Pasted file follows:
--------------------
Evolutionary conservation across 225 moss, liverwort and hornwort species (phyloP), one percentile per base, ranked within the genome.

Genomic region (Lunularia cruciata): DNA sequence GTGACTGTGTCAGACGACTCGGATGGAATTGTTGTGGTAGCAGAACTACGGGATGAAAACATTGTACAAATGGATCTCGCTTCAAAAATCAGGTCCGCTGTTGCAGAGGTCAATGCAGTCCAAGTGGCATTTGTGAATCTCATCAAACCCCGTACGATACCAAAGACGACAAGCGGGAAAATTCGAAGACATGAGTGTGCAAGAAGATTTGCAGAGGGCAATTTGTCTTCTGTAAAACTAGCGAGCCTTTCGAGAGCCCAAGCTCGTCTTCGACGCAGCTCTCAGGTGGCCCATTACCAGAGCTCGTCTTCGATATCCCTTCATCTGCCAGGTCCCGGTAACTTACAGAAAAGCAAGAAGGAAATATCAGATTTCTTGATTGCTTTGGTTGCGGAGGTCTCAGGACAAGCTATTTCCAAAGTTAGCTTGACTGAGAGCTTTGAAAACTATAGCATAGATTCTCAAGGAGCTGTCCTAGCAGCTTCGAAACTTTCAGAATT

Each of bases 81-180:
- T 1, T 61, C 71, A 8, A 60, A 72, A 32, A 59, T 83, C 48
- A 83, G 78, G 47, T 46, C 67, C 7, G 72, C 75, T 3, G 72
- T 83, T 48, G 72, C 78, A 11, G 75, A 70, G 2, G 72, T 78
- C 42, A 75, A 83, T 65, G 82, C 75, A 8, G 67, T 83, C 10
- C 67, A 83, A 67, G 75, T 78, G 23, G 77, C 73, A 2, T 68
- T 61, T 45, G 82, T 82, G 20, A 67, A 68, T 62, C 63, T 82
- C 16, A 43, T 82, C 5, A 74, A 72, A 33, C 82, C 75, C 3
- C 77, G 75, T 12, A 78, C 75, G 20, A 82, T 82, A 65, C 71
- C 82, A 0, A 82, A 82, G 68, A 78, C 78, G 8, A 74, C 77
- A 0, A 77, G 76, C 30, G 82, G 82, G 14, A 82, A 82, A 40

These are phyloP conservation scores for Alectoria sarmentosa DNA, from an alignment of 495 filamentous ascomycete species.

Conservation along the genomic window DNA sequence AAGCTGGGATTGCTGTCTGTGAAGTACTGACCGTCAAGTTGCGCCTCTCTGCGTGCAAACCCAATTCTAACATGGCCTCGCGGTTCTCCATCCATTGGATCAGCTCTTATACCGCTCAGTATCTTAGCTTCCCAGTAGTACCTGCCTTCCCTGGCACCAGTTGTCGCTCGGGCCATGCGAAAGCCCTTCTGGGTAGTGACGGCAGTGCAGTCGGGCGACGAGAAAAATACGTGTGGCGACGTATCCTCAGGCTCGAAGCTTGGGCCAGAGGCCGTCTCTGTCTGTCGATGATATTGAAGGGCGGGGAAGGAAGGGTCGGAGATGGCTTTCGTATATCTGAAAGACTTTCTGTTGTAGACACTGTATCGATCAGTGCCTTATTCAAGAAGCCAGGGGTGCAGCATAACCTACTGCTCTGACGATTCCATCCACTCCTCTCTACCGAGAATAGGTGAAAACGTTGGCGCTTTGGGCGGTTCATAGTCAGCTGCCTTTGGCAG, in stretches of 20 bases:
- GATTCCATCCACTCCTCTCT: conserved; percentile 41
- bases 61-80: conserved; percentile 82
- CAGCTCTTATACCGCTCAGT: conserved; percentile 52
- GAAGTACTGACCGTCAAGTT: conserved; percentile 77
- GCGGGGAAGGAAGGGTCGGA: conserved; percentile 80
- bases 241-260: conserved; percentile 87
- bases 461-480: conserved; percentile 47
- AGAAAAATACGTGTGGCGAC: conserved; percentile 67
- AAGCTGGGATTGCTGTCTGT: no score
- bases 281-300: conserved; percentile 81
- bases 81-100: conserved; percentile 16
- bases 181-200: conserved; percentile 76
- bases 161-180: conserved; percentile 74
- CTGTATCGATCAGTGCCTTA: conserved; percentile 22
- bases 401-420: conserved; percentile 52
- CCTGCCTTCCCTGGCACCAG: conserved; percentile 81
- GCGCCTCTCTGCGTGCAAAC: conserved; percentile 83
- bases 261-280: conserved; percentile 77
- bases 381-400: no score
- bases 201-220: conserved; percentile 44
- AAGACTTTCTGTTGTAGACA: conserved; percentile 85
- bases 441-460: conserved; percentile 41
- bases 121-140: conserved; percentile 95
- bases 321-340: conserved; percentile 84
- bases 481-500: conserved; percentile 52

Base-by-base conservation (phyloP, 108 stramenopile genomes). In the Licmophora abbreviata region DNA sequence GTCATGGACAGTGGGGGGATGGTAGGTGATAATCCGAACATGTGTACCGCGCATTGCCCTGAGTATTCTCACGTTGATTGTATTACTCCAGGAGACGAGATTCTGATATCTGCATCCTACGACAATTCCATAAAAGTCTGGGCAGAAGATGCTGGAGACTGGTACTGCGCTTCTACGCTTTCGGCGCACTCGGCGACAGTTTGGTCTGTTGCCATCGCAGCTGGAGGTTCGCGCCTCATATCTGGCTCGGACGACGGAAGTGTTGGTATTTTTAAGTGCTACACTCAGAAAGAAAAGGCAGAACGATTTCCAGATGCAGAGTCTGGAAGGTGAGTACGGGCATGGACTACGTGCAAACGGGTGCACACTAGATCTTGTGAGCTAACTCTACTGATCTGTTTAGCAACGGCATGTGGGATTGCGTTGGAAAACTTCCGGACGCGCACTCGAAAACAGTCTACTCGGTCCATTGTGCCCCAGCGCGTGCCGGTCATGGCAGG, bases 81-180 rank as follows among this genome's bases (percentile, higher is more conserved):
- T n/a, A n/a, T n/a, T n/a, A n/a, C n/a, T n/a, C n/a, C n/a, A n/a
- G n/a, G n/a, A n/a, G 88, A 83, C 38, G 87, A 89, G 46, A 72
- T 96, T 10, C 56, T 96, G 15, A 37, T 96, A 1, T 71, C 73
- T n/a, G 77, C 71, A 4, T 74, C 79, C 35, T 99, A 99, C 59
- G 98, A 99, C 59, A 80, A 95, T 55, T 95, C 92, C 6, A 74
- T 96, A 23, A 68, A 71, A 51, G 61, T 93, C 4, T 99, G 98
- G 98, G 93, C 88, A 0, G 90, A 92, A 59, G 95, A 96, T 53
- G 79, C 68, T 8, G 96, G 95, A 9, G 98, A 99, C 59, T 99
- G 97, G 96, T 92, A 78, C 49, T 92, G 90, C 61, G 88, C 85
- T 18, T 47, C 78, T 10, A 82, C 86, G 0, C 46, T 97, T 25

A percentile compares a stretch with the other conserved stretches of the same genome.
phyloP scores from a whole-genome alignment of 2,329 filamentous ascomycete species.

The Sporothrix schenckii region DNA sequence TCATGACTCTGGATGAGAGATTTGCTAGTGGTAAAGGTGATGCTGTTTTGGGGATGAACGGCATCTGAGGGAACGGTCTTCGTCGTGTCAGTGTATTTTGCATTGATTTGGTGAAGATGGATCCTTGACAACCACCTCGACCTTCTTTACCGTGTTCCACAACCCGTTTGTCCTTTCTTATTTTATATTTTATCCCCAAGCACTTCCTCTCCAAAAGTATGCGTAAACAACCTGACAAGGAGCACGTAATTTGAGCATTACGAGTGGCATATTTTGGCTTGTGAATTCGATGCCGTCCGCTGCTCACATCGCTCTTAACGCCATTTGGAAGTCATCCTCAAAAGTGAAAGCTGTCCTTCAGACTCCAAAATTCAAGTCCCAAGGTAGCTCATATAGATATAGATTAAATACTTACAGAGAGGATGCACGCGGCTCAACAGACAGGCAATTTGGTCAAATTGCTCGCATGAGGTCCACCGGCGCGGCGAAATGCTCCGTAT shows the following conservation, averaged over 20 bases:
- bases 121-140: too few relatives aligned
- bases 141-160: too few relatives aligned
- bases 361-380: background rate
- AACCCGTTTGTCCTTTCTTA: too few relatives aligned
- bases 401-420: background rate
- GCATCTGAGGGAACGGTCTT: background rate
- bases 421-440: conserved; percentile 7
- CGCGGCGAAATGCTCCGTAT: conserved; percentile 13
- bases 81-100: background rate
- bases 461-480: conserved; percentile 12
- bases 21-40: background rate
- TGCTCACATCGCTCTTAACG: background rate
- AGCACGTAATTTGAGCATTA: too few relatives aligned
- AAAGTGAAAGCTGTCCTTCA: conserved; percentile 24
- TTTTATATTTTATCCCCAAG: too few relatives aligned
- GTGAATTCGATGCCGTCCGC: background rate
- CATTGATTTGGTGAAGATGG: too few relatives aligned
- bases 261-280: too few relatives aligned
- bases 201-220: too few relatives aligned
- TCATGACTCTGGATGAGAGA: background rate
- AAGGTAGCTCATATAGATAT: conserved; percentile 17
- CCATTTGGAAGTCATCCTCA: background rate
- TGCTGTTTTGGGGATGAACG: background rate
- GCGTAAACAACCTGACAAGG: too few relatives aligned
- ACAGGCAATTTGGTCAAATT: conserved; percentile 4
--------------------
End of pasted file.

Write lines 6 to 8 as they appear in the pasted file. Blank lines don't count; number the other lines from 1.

- T 83, T 48, G 72, C 78, A 11, G 75, A 70, G 2, G 72, T 78
- C 42, A 75, A 83, T 65, G 82, C 75, A 8, G 67, T 83, C 10
- C 67, A 83, A 67, G 75, T 78, G 23, G 77, C 73, A 2, T 68